Tuesday, August 30, 2011

Graduate Novice Retrieving Game

I've been trying to figure out ways to help Ziggy understand the game that is the dumbbell retrieve in obedience.

I started by trying to clicker train the dumbbell retrieve.  I succeed in getting a dog who loved to pick up hte dumbbell, but one who also promptly spit it out as I approached, anticipating the treat that always follows the click.

Since I now had a "hold" problem, I tried teaching him to take the dumbbell, then hold it.  He looks at me as if he's long-suffering, and drops the dumbbell as soon as I step away.

Next I tried a "restrained recall" retrieve.  I'd get Ziggy all revved up, hold his collar, throw the dumbell, and release him with the retrieve command (I use "take it") while he was still eager.  This helped get him running after the dumbbell and bringing it to the front position.  Then promptly dropping it.  Hmmm...  Noticing a pattern?

Then, last night, I was reading an article in a back issue of "Front & Finish" magazine.  The author was talking about the benefits of the non-regular AKC obedience classes.  She talked about how many of the non-regular classes build skills for a nice progression through the levels of obedience.

One of her examples stood out to me.  She mentioned how the Graduate Novice recall-with-the-dumbbell exercise taught dogs the useful skill of holding the dumbbell, not just chasing it and bringing it back.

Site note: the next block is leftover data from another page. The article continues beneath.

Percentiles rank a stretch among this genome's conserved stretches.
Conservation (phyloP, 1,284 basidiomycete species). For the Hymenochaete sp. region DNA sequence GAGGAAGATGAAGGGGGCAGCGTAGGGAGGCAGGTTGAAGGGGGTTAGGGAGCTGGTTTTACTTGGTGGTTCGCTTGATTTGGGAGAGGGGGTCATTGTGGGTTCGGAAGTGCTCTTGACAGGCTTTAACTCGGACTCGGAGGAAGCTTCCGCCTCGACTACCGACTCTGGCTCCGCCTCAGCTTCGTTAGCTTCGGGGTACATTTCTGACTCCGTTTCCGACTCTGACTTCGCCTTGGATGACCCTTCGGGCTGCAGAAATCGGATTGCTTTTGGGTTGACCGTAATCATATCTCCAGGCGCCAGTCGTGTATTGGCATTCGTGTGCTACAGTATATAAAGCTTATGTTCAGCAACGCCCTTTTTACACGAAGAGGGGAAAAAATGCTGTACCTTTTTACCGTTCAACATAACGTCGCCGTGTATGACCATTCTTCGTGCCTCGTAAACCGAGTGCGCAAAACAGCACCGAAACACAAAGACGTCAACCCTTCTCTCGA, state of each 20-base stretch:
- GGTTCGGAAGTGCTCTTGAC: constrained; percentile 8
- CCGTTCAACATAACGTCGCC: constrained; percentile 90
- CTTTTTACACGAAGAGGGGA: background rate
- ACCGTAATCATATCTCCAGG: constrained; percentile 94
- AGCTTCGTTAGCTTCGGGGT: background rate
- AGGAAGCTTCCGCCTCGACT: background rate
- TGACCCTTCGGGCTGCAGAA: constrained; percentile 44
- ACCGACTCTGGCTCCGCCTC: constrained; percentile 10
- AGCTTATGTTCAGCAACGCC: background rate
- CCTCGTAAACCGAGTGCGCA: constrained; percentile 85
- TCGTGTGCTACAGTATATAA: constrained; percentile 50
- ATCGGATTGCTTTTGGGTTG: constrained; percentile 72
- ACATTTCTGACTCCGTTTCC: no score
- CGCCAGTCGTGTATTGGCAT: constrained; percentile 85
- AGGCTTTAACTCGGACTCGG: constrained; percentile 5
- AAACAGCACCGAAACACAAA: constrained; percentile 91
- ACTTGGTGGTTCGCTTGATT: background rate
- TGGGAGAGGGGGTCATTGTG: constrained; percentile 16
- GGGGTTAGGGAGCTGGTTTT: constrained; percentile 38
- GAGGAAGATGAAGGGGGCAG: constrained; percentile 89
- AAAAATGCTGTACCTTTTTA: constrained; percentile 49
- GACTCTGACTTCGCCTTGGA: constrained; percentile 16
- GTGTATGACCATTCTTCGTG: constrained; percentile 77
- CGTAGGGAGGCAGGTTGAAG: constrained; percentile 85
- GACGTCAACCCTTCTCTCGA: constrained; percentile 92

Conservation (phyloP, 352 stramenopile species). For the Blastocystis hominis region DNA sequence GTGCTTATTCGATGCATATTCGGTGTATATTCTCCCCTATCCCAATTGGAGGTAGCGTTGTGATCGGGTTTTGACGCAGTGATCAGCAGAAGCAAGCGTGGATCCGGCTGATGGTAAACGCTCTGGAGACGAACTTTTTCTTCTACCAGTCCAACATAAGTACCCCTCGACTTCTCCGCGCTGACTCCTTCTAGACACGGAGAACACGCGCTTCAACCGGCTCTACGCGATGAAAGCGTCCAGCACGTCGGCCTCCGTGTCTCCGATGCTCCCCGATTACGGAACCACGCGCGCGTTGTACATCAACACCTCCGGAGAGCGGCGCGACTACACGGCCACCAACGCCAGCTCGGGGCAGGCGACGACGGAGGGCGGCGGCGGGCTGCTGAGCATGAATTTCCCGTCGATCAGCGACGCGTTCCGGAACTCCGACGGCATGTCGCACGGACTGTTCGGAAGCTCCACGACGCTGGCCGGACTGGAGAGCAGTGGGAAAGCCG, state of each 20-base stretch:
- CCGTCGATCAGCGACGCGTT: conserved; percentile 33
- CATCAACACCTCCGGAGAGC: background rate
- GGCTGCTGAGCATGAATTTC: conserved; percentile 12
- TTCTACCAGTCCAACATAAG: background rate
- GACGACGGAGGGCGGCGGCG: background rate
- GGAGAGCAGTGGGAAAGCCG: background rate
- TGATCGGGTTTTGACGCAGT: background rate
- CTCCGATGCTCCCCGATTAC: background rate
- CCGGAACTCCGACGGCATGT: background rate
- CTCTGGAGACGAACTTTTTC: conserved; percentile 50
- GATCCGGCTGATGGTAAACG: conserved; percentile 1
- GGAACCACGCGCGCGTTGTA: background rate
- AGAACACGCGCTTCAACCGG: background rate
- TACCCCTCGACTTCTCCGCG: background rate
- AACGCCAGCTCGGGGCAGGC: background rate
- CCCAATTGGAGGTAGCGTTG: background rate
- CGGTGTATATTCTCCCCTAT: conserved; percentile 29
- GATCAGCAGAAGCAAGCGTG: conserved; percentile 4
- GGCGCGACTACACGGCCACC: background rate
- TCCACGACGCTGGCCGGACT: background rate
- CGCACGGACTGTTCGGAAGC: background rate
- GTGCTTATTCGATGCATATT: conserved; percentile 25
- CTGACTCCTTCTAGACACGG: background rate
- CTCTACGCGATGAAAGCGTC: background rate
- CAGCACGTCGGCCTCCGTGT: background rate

Tonight I was doing a bit of training with Ziggy and that comment came to mind.  I decided to work on that exercise:  sit the dog, tell the dog to take the dumbbell, leave the dog, walk away, call the dog to front, take dumbbell from dog.

The game part came in when Maggie got wind that we were training.  She happened to be on the "training" side of the baby gates, and demanded to be part of things.  So I used her experience and keen attitude to my advantage.  Here's what I did:

  • I took both dogs and put them in a sit next to each other.  
  • I had Maggie take the dumbbell and hold it.
  • I left the dogs and walked down the hall.
  • I recalled both dogs to me.
  • Ziggy (the non-dumbbell holding dog) got to me first, so I threw a treat and sent him through my legs.
  • I closed my legs back together, and had Maggie do a proper front.
  • I took the dumbbell from Maggie.
  • I put both dogs in a sit, but this time gave the dumbbell to Ziggy.
  • I left both dogs and recalled them.
  • Again, the non-dumbbell dog (Maggie this time) got to me first, so I sent her front through my legs to get a treat.
  • I closed my legs back together and had Ziggy do a proper front with the dumbbell.
And guess what?  Ziggy held the dumbbell the whole time, and didn't drop it when he came to front.  His position at front was ugly, but he held the dumbbell!

I repeated a few times.  Both dogs thought the game was great.  Maggie was barking (which is how she expresses her joy) and Ziggy was even wagging his tail!

I just might have to work on this game a little more.  Recalls got quicker, Z is holding the dumbbell, and the old lady Maggie gets some low-impact work.  And, if the AKC ever makes Graduate Novice a Brace event, I'll be set ;)

Here's the setup:
Both dogs sitting 
One dog (Ziggy this time) holding the dumbbell
Both dogs awaiting the recall command (look at Maggie's eager expression!)

1 comment:

  1. Thats a great game. I am having difficulty with getting an extended hold, but we are trying.


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